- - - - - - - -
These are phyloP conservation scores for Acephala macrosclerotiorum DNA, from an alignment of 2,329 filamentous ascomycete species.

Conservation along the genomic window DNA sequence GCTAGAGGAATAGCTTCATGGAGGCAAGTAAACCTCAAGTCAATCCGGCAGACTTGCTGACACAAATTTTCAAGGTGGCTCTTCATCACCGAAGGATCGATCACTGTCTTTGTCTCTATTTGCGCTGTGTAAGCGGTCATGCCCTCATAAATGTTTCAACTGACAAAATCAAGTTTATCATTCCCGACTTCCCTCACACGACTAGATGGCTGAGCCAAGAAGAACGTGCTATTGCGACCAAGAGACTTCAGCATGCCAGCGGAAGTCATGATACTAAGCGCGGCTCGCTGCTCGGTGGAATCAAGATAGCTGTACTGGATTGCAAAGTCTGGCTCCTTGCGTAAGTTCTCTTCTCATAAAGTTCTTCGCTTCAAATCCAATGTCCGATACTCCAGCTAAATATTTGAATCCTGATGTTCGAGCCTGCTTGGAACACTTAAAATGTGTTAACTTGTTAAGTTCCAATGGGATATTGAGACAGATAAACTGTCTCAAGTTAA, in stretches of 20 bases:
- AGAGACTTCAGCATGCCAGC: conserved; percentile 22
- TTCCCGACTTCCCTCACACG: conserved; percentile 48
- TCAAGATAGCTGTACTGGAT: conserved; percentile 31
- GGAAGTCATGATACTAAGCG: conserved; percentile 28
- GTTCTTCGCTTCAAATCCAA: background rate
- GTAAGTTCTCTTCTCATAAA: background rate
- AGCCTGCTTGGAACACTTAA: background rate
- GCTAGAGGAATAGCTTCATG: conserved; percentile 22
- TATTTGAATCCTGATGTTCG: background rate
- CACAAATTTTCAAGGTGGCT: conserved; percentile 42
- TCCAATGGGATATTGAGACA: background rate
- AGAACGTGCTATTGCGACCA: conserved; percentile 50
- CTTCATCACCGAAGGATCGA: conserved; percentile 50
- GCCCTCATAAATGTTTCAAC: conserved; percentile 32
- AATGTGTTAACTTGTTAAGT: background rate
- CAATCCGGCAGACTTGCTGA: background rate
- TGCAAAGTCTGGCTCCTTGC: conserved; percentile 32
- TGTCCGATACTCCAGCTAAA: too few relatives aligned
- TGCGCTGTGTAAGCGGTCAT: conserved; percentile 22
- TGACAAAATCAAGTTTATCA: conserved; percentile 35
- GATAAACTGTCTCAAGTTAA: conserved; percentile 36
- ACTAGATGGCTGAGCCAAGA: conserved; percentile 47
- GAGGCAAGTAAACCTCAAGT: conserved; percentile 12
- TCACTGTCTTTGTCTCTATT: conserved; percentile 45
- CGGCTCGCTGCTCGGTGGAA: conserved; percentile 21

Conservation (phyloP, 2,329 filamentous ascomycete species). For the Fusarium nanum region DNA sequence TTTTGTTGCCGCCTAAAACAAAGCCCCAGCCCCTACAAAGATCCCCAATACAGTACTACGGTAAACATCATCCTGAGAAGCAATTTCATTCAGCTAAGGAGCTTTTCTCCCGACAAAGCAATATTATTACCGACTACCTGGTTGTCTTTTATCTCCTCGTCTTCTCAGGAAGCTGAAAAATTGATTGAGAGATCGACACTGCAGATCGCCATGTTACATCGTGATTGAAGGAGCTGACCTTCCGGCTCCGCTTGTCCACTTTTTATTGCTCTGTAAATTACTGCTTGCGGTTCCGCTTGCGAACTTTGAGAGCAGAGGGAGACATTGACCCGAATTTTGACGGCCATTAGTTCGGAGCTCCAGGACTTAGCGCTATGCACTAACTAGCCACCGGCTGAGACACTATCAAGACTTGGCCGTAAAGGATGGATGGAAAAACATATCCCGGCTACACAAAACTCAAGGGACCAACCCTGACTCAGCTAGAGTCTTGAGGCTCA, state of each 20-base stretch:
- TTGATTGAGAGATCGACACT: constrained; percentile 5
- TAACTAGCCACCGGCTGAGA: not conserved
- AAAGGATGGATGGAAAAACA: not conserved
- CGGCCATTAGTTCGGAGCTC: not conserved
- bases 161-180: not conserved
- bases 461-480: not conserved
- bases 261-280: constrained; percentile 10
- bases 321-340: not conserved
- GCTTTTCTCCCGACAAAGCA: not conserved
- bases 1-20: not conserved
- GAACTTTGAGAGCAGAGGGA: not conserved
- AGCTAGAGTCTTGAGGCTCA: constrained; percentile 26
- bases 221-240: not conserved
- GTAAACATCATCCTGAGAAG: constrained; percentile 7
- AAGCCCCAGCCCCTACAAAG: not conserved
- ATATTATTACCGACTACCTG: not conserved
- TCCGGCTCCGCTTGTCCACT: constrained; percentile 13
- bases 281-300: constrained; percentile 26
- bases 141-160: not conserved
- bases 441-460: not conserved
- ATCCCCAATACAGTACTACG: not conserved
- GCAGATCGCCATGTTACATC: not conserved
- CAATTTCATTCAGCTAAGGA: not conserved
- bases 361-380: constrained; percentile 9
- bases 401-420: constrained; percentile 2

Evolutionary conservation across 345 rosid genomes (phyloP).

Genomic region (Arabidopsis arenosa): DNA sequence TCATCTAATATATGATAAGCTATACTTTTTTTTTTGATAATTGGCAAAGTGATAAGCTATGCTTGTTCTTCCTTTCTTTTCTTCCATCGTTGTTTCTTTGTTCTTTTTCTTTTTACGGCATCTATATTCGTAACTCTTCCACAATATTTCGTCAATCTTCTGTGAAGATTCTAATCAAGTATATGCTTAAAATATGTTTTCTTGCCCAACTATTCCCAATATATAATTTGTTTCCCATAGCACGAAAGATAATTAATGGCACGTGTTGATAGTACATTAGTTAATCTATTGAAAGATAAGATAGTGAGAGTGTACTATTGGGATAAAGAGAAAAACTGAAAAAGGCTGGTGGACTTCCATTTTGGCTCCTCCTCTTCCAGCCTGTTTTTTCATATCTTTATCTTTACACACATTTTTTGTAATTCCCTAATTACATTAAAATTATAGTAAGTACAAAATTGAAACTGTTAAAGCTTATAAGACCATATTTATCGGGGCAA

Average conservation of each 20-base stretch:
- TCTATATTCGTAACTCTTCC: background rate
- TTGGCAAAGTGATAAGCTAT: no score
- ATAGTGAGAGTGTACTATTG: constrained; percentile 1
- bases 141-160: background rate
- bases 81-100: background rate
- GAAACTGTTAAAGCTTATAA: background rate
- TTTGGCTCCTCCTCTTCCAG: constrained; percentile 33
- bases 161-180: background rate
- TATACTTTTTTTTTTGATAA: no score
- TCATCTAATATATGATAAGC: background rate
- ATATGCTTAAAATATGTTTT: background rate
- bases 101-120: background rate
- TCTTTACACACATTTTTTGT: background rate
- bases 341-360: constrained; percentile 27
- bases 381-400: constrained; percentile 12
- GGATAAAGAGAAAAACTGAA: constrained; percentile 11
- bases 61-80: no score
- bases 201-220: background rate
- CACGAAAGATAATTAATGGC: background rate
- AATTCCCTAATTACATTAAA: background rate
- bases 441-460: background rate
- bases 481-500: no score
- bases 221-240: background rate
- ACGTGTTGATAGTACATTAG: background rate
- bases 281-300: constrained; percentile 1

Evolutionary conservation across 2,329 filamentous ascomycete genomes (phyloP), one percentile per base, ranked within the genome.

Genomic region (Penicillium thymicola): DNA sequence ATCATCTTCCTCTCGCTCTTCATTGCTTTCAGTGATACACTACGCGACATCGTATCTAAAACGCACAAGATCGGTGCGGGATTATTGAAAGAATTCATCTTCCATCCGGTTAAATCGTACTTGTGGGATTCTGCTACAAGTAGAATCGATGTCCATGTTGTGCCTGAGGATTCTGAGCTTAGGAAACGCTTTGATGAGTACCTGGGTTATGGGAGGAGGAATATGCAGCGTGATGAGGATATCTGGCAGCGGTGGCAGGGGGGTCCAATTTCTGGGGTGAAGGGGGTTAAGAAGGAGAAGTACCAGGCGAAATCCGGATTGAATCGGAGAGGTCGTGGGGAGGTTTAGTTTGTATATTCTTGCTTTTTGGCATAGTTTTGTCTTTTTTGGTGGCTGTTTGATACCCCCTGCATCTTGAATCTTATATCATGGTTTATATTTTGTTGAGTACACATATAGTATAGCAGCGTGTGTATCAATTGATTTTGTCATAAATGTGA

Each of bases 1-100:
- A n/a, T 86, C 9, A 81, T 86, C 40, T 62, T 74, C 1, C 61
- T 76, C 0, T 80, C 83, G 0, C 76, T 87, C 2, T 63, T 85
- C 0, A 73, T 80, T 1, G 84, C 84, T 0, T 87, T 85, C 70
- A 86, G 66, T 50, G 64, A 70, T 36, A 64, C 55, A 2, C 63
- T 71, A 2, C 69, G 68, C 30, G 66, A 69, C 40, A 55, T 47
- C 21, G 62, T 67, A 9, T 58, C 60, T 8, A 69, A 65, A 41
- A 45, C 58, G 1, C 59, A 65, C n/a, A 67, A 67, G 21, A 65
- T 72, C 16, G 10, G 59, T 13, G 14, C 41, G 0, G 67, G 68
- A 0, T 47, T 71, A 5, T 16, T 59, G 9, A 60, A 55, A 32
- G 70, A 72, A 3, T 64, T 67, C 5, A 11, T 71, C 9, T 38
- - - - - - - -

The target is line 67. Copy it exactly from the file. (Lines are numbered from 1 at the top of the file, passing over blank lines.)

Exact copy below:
- ATATGCTTAAAATATGTTTT: background rate